White Board Map

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Hello All,
So i had the smart idea to buy a small White Board and dry erase markers for doing encounter maps for D&D, so now im trying to come up with a Generic Map & Color Key i can use druing encounters, thing is I need to be able to use the same Key for every map, so im trying to decide how best to make as big a key as i can with only 7 colors. Here is what i got...


My idea was to have a PC and NPC color and just use initials for the marks then use other colors and map style marks to detail the map for any specific encounter but im having a afiew color issues. If i use green or blue for players then if i add any water or grass they would be lost in it. Also how should i scale the map, should i go close in like a bird's eye view and add some detail or do more of a dungion map view and use basic doodles for things like trees rocks pillars and stuff. Any sugestions or ideas would be great! I look forward to seeing what you have to say, Thanks.           
   Only pretty basic ideas here..

  Blue - water
  Green - plants
  Black - unknown or blocking
  Red - danger

  Now I doubt you want a PC or NPC color.  Both move around a lot and will require a lot of erasure and drawing.  Figures or little magnets or stickies will likely work better.
I'm pretty sure that you can buy magnets that have erasable surfaced tops. With that you can right initials on them corresponding to the monsters and PCs as they come up and just pick them up and move them around. If your willing to make purchases, I would say it might be worthwhile to get some tokens on amazon or buy the Dungeons Master's Kit and/or the Monster Vault for the tokens, not to mention the other valuable things in those sets. There are some video reviews on youtube that show you all of the stuff you get in those boxes. I used to play on graph paper during my early 3e days and tokens are definetly a worthwhile investment. Hope this helped!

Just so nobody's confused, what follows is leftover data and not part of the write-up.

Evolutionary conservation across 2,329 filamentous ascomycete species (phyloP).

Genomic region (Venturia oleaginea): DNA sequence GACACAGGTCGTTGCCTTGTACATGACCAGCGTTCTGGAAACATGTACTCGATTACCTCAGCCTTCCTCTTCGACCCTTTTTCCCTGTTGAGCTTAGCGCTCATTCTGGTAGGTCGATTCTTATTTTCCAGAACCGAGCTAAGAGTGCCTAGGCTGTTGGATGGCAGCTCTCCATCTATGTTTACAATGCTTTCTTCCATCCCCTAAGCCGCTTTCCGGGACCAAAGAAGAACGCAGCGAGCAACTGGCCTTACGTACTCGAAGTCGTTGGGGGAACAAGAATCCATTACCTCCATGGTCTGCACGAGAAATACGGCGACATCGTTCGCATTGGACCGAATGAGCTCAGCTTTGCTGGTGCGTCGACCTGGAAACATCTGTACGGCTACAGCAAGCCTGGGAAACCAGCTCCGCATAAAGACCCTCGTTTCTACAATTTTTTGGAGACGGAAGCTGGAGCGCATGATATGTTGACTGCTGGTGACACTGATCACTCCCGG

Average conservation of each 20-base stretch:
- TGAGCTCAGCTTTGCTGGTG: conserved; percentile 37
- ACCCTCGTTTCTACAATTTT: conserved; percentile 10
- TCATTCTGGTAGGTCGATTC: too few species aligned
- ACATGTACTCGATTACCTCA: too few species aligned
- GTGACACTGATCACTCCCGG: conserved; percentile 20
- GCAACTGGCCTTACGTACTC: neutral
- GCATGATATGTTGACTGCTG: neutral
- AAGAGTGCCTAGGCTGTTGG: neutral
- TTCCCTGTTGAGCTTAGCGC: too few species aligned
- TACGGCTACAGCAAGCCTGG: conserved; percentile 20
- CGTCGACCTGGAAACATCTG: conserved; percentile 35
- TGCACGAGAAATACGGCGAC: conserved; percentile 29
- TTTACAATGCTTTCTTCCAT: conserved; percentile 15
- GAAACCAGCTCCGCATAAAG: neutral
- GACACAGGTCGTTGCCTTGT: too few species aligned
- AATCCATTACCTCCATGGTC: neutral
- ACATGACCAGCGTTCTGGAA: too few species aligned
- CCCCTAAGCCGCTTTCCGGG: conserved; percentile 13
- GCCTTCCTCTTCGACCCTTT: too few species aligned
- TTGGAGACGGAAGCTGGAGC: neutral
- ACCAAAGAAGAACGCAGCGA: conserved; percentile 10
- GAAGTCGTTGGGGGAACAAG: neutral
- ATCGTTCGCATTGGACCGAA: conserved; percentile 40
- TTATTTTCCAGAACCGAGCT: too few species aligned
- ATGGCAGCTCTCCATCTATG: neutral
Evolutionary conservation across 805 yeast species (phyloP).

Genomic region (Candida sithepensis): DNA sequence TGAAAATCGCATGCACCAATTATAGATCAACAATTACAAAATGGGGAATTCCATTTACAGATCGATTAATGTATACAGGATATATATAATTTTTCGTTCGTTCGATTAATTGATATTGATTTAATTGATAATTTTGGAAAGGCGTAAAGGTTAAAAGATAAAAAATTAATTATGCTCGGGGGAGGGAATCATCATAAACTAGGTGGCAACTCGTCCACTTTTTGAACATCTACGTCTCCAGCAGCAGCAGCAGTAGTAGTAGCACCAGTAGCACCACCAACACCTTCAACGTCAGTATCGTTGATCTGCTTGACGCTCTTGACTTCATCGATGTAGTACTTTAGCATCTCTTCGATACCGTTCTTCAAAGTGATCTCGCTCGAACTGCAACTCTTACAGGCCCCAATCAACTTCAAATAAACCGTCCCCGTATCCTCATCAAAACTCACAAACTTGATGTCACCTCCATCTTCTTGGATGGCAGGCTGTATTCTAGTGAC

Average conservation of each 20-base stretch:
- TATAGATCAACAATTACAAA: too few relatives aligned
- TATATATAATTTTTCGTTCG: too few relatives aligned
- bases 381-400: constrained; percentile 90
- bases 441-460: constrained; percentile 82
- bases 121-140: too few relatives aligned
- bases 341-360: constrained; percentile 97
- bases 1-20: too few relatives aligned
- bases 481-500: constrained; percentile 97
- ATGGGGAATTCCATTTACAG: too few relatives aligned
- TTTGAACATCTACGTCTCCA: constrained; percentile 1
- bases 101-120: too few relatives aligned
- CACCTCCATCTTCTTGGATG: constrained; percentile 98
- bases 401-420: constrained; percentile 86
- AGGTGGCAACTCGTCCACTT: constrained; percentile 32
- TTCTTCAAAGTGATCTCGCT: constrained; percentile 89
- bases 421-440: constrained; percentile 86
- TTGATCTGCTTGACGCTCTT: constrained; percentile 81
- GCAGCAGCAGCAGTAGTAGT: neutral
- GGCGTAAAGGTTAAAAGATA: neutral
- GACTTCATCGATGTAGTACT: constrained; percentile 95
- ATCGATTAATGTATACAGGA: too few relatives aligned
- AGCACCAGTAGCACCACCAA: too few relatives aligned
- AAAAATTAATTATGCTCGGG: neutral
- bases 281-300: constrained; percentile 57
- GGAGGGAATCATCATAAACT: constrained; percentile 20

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The problem with whiteboards and dry-erase is that it doesn't take much to smudge or erase, so those pretty trees and rocks and caves you've drawn are going to disappear after one round of combat.

An erasable battlemat with wet-erase markers will do what you need.
Red - Enemies
Orange - Fire/Lava (I find it comes up more than you would expect)
Green -  Trees, Hedges and vegitative terrain. Don't draw grass, you will end up drawing tons of it.
Blue - Water
Magenta -  Allies/NPCs.
Purple - Magical Auras/walls and effects. 

Black - Use it to outline features and general "stuff".

I would only break it out for combat encounters. Then just draw features relavent to the encounter. For a world map, use a seperate sheet of graph paper or something. This probably won't change much. 

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The problem with whiteboards and dry-erase is that it doesn't take much to smudge or erase, so those pretty trees and rocks and caves you've drawn are going to disappear after one round of combat.

An erasable battlemat with wet-erase markers will do what you need.

I think the erasable battlemats seem to be one of the better out-of-the-box mapping options I've seen.

I've never tried it, but I hear that using a piece of plexiglass on top of paper poster maps, sketched paper maps, downloaded and printed PDF maps, Dungeon Tiles, and even pre-printed erasable battlemats, in combination with erasable markers used to draw on the plexiglass, is supposed to be a very good opiton.
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